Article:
Development News

Security Leftovers

  • How To Improve The Linux System’s Security Using Firejail
    As you already know, Linux kernel is secure by default. But, it doesn’t mean that the softwares on the Linux system are completely secure. Say for example, there is a possibility that any add-ons on your web browser may cause some serious security issues. While doing financial transactions over internet, some key logger may be active in browser which you are not aware of. Even though, we can’t completely give the bullet-proof security to our Linux box, we still can add an extra pinch of security using an application called Firejail. It is a security utility which can sandbox any such application and let it to run in a controlled environment. To put this simply, Firejail is a SUID (Set owner User ID up on execution) program that reduces the risk of security breaches by restricting the running environment of untrusted applications.
  • “Httpd and Relayd Mastery” off to copyedit
  • Kalyna Block Cipher

Containers vs. Zones vs. Jails vs. VMs

  • Setting the Record Straight: containers vs. Zones vs. Jails vs. VMs
    I’m tired of having the same conversation over and over again with people so I figured I would put it into a blog post. Many people ask me if I have tried or what I think of Solaris Zones / BSD Jails. The answer is simply: I have tried them and I definitely like them. The conversation then heads towards them telling me how Zones and Jails are far superior to containers and that I should basically just give up with Linux containers and use VMs. Which to be honest is a bit forward to someone who has spent a large portion of her career working with containers and trying to make containers more secure. Here is what I tell them:
  • [Old] Hadoop Has Failed Us, Tech Experts Say

    The Hadoop community has so far failed to account for the poor performance and high complexity of Hadoop, Johnson says. “The Hadoop ecosystem is still basically in the hands of a small number of experts,” he says. “If you have that power and you’ve learned know how to use these tools and you’re programmer, then this thing is super powerful. But there aren’t a lot of those people. I’ve read all these things how we need another million data scientists in the world, which I think means our tools aren’t very good.”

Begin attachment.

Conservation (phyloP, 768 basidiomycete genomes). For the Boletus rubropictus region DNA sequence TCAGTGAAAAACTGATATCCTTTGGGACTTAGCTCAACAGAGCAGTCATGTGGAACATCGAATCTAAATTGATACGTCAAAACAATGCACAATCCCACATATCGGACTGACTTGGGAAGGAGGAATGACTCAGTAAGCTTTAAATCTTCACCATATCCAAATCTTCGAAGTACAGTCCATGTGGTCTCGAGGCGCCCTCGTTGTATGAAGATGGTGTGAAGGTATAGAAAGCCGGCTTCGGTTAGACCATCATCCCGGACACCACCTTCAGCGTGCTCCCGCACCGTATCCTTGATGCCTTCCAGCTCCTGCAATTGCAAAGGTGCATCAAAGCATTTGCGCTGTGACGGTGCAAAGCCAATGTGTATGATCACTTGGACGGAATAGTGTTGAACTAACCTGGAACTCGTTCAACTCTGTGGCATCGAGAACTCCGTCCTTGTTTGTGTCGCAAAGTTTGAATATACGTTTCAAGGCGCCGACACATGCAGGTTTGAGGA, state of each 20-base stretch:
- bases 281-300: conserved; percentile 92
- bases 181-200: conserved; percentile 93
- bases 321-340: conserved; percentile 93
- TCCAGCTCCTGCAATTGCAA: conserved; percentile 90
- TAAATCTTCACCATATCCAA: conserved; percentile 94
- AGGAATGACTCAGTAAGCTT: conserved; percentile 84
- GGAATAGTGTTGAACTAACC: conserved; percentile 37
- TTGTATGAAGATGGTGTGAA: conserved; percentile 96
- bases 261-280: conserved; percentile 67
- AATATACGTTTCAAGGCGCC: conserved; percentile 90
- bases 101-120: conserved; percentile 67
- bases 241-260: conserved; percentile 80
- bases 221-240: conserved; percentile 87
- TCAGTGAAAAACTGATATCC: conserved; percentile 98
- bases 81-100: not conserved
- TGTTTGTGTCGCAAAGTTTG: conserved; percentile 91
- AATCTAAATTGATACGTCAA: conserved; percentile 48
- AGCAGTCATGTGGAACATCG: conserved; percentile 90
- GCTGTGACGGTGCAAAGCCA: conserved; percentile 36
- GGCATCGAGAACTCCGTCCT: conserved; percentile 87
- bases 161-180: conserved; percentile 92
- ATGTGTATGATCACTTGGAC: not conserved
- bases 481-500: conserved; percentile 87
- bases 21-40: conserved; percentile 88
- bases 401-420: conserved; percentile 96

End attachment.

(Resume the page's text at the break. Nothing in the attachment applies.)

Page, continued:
Wine and Games

  • [Wine] Packaging changes
    Today we want to announce some important changes regarding the Wine Staging packages provided at repos.wine-staging.com and dl.winehq.org. We completely reworked our build system to make the packages available sooner after a release and also added some new features, like downloading old packages for Debian / Ubuntu. The complete list of changes can be found in the announcement email on the Wine mailing list.
  • Planescape: Torment Enhanced Edition Announced for PC, Mac, Linux, and Mobile
  • Podcast #6 with Ethan Lee, Porter on Fez, Transistor
    Have you ever played Fez on Linux ? Transistor ? Speed Runners ? Shenzen I/O ? Bastion ? or more recently, Owlboy ? Well if you have, you have benefited from the work of Flibitijibibo who is directly responsible for the port of such titles to your platform.